Case for the grant
Our impression is that, globally, there is currently little work focused on improving the governance of SRM. We consider this grant to be an opportunity to build up a sparse field. Our impression that SRMGI is well-connected in the field, has a neutral stance regarding what sorts of SRM research ought to be done, and acts as a facilitator of conversation, leads us to believe it is well-suited to helping us better understand SRM.
We are inclined to agree with SRMGI’s case for increasing the engagement of experts in the developing world with SRM governance issues, based on the arguments that people in developing countries will be most affected by environmental change, that SRM governance must include the perspectives of people in developing countries, and that this inclusion must happen earlier rather than later in the research and governance process.3 SRMGI appears to be well placed to fill this niche. In conversations, we have found Andy to be very thoughtful about the potential benefits and risks of various strategies for improving SRM governance.
Room for more funding
Our conversations with SRMGI indicate that it currently has very limited available funds and that past funders are not expected to renew funding for a variety of reasons. We believe that this grant would allow SRMGI to significantly expand its activities, and that it is unlikely to receive this level of funding from any other source.
Risks to the success of the grant
Our guess at the value of resources directed toward SRM governance is necessarily very imprecise. The case for this grant assumes that improving SRM governance overall is valuable, and that SRMGI’s efforts will contribute to improving SRM governance. Either or both of these assumptions may be faulty. For example:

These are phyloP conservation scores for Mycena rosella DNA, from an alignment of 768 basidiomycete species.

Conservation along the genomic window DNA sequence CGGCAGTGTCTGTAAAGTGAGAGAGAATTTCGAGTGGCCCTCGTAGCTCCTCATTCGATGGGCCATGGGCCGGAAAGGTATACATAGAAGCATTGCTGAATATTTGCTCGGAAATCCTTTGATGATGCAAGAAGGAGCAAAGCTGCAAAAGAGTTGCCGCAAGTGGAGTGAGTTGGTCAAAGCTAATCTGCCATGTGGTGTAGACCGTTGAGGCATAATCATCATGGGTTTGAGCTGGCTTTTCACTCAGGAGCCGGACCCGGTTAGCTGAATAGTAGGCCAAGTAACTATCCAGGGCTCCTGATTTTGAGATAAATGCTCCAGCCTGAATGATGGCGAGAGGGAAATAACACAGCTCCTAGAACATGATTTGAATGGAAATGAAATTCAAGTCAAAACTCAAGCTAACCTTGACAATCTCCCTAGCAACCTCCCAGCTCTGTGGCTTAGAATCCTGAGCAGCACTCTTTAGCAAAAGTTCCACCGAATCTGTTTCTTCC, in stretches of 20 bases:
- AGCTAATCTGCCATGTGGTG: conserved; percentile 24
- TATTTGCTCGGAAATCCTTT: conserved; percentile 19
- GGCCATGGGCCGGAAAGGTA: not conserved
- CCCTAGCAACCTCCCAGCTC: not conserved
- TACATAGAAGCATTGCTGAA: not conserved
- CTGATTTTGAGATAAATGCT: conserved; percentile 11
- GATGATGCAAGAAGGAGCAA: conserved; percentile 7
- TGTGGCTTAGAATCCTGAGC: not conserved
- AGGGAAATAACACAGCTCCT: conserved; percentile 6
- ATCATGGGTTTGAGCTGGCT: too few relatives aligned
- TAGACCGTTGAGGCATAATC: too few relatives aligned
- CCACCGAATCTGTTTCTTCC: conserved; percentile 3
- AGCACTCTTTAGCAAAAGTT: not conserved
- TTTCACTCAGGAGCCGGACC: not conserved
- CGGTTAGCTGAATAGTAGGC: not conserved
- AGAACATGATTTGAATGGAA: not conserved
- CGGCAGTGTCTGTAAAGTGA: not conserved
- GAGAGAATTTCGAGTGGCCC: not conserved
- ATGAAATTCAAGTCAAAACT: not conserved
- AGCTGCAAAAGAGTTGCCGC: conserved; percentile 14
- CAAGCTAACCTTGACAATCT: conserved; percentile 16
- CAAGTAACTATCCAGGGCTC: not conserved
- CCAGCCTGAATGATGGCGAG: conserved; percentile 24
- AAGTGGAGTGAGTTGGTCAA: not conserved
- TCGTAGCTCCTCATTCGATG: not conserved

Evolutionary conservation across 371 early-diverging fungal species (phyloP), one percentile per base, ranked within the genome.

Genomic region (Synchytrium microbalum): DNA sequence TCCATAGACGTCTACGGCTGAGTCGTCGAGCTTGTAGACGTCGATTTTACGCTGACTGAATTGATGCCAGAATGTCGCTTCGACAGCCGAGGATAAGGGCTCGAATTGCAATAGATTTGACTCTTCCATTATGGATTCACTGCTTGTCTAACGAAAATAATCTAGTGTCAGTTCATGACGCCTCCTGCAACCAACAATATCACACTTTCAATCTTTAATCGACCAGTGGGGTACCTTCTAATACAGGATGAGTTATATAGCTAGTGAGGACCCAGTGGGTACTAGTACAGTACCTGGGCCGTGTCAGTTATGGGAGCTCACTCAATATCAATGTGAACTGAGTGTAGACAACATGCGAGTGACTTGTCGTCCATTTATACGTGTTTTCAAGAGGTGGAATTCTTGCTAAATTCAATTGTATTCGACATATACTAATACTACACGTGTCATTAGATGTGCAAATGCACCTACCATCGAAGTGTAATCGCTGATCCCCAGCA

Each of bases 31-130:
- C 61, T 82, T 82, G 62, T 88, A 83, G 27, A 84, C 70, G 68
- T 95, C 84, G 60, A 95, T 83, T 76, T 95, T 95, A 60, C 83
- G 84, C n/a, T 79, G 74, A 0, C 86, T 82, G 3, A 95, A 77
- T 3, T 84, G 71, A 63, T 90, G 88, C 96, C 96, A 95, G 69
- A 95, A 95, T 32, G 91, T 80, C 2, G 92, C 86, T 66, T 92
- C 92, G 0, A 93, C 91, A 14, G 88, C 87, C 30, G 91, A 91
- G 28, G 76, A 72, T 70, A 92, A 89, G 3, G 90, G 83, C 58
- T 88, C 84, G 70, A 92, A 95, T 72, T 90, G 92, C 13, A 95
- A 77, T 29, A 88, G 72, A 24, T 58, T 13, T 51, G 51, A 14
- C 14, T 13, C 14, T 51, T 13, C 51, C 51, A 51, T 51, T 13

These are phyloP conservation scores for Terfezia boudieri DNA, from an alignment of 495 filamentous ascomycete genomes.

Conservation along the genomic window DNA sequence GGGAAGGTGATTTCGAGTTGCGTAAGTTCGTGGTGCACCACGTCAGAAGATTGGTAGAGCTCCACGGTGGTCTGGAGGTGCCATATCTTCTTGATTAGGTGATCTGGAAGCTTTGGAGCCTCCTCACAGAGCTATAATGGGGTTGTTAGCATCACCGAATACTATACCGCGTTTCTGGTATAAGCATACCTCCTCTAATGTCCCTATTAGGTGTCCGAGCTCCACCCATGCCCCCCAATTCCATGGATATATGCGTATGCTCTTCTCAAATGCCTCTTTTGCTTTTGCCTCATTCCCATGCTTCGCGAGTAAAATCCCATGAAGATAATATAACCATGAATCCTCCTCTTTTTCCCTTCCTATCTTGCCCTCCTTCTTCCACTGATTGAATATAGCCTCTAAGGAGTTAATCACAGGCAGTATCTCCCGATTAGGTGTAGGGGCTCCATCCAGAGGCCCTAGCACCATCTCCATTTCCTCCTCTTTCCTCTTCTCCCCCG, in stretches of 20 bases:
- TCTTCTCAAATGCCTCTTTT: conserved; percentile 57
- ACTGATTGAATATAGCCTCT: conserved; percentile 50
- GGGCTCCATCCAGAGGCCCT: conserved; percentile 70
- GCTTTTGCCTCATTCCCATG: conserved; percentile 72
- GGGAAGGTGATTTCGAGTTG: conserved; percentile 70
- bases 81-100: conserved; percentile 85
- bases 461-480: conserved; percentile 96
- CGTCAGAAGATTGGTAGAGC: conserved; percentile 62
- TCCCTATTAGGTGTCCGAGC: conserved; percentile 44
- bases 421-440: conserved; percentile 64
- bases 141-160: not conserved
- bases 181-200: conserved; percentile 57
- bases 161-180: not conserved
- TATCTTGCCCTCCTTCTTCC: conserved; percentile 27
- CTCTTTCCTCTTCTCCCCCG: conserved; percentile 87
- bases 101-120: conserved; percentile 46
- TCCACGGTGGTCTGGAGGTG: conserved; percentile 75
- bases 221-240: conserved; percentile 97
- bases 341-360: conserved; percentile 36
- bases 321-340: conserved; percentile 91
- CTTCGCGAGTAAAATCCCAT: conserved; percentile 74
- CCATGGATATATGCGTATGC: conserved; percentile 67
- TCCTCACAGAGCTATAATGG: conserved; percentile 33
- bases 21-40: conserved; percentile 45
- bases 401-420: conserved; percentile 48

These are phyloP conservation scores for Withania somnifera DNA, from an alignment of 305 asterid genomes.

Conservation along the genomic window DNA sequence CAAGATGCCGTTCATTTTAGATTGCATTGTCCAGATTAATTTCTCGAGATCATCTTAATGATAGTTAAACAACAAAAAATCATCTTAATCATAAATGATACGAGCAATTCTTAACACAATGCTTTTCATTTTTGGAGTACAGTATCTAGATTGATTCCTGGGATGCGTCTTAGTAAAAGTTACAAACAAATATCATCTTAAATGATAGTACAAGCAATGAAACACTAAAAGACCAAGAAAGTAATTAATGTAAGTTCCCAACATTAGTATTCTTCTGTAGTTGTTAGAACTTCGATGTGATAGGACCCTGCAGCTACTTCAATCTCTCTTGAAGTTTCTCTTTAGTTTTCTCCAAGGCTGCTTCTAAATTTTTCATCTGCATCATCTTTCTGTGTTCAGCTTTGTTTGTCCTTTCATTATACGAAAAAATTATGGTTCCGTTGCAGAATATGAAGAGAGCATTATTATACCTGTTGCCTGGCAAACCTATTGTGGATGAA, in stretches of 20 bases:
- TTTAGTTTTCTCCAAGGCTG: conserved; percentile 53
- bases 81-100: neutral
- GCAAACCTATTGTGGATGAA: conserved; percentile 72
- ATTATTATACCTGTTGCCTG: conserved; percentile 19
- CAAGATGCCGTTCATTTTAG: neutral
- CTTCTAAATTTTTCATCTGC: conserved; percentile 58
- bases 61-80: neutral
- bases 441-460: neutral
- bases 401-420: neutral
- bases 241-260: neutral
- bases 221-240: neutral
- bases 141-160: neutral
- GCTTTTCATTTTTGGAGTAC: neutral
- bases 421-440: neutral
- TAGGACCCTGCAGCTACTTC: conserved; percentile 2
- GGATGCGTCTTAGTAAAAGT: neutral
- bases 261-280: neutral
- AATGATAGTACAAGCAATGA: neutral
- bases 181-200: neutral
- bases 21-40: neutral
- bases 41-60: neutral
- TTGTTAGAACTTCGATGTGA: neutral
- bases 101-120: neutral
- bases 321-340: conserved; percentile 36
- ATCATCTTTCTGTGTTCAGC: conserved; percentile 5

- Focusing on improving SRM governance at this stage may build support for SRM disproportionately to its merits, making it more likely the technology is developed and used regardless of how beneficial it is.
- Bringing the perspective of developing world experts or leaders into the conversation about SRM governance may not improve the quality of any governance that is eventually developed.
- The time and resources of developing world scientists and policymakers may be better spent on other issues.
- It is possible that efforts to govern SRM technology may result in excessively prohibitive restrictions on research, or restrictions based on political or popular perceptions rather than the risks and merits of the research.
- It is also possible that engaging developing world experts on issues of SRM governance is valuable, but that SRMGI’s approach may not achieve this goal, or that SRMGI may not effectively carry out its chosen strategy.
In addition, we are aware that both geoengineering broadly and SRM specifically are controversial topics. We see some risk that any involvement with these fields may cause reputational damage to the Open Philanthropy Project, even in cases (such as this grant) where we do not intend to show support for the underlying technology. This risk is not specific to this grant.
While we recognized the risks above, we did not feel that any of them were significant enough to give reason not to go ahead with this grant.
The Open Philanthropy Project granted $500,000 to the SRMGI project over two years. We do not necessarily expect SRMGI to spend the granted amount within two years.
Proposed use of funds
SRMGI proposes to use a $500,000 grant as follows:
- $230,000: Support staff from the Environmental Defense Fund, TWAS, and/or the Royal Society, including consultants.
- $145,000: Hold seven meetings in six different regions of the world (the Caribbean, Pacific Islands, South East Asia, South America, South Asia (two meetings), and the Middle East and North Africa.)